The Attorney General is directly under the President. No matter who the AG is. If the President tells the AG to run the Department of Justice in a certain way, either the AG will or he won't. If the AG doesn't, and the President feels strongly enough about the issue, he can fire the AG. If there is no AG, who's effectively in charge of the DoJ, and who was effectively in charge the whole time? The President. Who gets to control how federal law is enforced? The President. The power is there.

Frankly, I can't help but feel you are evading mine. You've restricted the arguement down to one specific office that you seem to think makes your case best, and I still think it doesn't make it well. The Attorney General doesn't micromanage the DoJ, like most appointee-level directorate positions, he spends more of his time dealing with overview-level policy and making reports to the President. The DoJ itself doesn't (cannot) micromanage state and municipal judges and police...In fact, state and municipal judges and police regularly display minimal cooperation with the DoJ.

To put it succinctly: I believe that the ability to supervise and the ability to fire at will, together, are tantamount to control. I'm unclear whether you believe this or not.

The Attorney General doesn't micromanage the DoJ, like most appointee-level directorate positions, he spends more of his time dealing with overview-level policy and making reports to the President.

The policy level is significant to my point, in that the President tends to focus on certain aspects of law enforcement more than others. Recent examples include drug laws and illegal immigration. To go back to a previous example, if a sitting President decided to focus on increasing the strictness and frequency of enforcement of federal gun laws, gun owners would almost certainly feel more hassled by the increased enforcement. Similarly, if a sitting President could find a part of one disliked religion's practices that came within a semi-reasonable reading of an existing federal law, he could use increased frequency and strictness of enforcement to harass that religion.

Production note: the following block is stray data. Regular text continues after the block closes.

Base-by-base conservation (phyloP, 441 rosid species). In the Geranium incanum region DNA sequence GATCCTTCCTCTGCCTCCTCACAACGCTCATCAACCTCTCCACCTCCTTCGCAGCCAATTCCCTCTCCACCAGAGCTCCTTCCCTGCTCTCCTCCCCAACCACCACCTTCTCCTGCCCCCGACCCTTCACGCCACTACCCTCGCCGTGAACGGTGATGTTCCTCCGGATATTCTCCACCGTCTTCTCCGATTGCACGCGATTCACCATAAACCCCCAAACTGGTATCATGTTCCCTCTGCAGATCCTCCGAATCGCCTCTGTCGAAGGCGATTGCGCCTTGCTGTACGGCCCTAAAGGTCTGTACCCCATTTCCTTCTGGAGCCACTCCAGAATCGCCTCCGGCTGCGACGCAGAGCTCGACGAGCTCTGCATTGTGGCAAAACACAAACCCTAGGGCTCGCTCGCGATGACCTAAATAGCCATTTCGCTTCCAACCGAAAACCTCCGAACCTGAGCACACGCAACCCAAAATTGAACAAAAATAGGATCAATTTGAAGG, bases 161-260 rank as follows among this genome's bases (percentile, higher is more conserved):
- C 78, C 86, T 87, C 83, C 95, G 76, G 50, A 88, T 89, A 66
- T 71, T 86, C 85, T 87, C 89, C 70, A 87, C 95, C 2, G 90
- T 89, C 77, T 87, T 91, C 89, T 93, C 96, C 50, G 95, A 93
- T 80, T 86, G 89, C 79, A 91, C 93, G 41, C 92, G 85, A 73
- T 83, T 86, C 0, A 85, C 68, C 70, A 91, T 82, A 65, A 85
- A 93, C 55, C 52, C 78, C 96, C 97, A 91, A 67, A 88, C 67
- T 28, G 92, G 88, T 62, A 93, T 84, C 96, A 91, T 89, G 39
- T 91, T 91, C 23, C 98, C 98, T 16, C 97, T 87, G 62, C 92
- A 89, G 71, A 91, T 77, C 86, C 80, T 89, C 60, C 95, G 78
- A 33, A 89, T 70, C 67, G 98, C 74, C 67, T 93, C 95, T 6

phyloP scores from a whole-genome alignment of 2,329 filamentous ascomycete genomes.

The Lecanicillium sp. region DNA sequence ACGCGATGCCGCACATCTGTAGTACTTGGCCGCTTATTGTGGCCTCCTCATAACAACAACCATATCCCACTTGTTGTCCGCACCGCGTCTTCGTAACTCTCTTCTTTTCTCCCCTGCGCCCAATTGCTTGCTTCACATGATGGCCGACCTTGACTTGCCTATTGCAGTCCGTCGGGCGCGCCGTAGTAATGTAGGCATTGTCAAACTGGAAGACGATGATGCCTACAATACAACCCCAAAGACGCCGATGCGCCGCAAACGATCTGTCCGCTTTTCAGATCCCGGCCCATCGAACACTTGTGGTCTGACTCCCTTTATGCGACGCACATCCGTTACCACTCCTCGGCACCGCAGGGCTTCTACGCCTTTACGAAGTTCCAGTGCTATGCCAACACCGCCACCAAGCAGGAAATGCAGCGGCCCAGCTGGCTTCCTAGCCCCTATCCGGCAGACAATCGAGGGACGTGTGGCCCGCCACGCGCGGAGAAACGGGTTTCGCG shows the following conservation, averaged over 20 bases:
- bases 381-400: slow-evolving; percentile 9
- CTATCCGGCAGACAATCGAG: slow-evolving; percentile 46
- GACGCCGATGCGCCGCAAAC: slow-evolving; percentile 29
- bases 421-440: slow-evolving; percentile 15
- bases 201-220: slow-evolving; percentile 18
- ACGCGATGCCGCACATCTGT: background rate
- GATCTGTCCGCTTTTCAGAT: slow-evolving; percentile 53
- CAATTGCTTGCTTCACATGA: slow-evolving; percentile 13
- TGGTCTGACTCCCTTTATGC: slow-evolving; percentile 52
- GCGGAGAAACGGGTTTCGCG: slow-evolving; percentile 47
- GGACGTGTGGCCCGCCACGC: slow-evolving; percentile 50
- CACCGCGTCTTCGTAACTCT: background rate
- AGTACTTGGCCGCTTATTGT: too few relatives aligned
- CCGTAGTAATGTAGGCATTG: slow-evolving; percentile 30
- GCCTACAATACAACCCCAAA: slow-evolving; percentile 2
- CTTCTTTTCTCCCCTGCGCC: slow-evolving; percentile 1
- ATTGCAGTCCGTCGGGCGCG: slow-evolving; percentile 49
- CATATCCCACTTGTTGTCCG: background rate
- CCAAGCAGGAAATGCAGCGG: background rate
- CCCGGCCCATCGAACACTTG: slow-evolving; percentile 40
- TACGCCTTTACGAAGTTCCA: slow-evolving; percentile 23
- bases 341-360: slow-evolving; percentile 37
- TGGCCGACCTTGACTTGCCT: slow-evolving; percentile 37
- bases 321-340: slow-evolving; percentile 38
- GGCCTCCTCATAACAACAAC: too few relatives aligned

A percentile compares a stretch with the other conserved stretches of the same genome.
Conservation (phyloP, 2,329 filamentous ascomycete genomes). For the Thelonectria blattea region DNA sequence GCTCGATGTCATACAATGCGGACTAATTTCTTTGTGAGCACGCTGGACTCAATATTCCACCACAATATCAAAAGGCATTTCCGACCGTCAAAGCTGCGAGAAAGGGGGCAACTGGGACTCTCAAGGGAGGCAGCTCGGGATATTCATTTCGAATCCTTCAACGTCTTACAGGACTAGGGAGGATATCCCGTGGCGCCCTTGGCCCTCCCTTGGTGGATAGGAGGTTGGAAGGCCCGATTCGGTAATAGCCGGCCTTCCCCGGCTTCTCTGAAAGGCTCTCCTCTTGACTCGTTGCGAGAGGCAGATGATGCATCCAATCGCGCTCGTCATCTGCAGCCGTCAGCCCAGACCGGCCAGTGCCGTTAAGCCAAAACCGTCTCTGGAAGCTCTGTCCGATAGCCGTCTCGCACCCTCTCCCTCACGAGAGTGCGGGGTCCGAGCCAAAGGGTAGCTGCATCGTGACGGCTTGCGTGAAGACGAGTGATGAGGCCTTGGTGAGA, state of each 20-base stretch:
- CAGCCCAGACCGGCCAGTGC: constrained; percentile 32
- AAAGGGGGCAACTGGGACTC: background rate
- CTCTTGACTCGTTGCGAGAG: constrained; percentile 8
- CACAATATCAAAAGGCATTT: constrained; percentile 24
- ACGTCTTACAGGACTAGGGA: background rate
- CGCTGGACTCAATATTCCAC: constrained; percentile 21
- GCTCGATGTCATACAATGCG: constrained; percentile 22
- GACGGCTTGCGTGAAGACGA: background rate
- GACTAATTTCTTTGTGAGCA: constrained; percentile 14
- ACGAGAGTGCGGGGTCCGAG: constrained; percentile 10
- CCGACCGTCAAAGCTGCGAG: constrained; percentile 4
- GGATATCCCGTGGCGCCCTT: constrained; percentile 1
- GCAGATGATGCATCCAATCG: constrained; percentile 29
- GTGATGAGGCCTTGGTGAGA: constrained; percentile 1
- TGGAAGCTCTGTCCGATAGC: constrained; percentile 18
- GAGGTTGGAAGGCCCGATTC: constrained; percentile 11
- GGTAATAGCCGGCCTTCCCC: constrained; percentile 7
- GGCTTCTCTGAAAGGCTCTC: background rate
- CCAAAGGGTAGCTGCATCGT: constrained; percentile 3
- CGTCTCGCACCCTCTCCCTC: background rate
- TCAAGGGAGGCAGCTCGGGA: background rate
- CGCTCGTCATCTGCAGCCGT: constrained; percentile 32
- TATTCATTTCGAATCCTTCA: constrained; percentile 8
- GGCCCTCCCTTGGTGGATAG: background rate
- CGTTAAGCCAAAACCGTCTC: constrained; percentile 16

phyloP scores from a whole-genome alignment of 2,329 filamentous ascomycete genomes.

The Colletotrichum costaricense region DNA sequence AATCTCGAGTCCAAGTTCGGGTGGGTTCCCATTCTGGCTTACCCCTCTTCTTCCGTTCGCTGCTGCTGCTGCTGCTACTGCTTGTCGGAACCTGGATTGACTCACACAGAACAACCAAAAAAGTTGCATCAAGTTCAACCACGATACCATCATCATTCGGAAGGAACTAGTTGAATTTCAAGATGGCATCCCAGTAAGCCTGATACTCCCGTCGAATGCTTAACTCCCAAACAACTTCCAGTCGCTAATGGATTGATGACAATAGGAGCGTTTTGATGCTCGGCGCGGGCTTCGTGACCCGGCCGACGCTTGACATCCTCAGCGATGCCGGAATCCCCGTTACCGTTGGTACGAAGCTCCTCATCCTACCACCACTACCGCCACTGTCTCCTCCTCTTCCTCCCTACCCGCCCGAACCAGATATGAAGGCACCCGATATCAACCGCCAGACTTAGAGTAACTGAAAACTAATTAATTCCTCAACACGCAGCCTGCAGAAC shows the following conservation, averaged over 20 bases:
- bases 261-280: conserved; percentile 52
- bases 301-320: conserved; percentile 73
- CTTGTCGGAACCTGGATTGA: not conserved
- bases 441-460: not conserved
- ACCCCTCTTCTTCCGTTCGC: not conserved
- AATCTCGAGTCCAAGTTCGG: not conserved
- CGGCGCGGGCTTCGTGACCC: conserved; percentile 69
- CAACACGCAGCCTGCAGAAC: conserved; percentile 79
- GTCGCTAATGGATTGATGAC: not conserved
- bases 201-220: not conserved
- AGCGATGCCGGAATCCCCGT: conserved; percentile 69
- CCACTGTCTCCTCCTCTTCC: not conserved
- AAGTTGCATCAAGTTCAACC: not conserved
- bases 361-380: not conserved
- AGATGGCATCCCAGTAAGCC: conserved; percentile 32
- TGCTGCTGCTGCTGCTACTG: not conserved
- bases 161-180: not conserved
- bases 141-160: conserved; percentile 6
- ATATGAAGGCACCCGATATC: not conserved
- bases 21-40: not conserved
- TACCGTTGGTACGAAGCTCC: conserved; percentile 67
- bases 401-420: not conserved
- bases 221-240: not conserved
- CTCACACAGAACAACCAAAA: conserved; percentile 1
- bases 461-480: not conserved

Neither the President nor the AG generally micromanage the DoJ. However, that said, micromanagement has been done in the past. A somewhat recent notable example is then-President Nixon's firing of special prosecutor Archibald Cox for getting too close to Nixon in the Watergate investigation. And, while Nixon resigned before being impeached, Nixon could not have been impeached for firing Cox because it was within Nixon's job description at the time to be able to fire the special prosecutor at will.

I believe that I am making at most a slight extension of Nixon's behavior in the Watergate investigation when I say that a sitting President or AG could use his power to supervise and to fire to get DoJ employees to actively pursue investigations and prosecutions in a specific direction. This assumes, of course, that the push in the desired direction by earlier policy decisions was insufficient.

Note that this argument applies to any federal department (and department head) in the Executive branch, not just the DoJ and the AG.

The DoJ itself doesn't (cannot) micromanage state and municipal judges and police...In fact, state and municipal judges and police regularly display minimal cooperation with the DoJ.

I am aware of this, which is why in all my examples I have been relying solely on federal law, where the DoJ and other (largely Executive) branches of the federal government do control enforcement. Even absent judicial cooperation, frequent investigations and indictments under existing law can be used to harass.